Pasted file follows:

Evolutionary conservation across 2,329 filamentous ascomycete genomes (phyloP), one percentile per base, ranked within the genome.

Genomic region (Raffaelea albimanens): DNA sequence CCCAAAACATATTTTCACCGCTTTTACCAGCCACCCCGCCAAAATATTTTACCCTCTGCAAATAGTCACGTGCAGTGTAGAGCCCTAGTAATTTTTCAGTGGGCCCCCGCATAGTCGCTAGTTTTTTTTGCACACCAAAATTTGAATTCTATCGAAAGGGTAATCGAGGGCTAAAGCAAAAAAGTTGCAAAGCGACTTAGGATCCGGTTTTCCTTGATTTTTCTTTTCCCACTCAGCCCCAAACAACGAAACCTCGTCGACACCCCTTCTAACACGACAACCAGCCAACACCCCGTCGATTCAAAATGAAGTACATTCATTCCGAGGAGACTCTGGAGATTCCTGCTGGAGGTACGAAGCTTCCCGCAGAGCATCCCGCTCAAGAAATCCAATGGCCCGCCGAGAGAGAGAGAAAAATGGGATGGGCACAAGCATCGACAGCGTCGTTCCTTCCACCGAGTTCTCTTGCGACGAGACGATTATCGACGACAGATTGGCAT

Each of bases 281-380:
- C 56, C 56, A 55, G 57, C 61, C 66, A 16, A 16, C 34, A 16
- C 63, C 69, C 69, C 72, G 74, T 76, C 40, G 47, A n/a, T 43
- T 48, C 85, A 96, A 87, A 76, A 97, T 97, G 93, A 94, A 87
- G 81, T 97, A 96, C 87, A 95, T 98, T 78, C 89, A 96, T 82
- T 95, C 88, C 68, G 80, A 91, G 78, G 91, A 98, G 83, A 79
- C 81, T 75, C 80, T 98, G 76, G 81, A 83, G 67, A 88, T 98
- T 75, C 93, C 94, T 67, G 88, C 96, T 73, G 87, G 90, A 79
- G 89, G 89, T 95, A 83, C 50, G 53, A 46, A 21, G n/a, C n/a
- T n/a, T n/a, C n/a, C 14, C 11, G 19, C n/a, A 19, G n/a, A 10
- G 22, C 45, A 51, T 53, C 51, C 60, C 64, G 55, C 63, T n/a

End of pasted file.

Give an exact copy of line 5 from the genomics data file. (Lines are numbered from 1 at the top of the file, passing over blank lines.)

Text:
- C 63, C 69, C 69, C 72, G 74, T 76, C 40, G 47, A n/a, T 43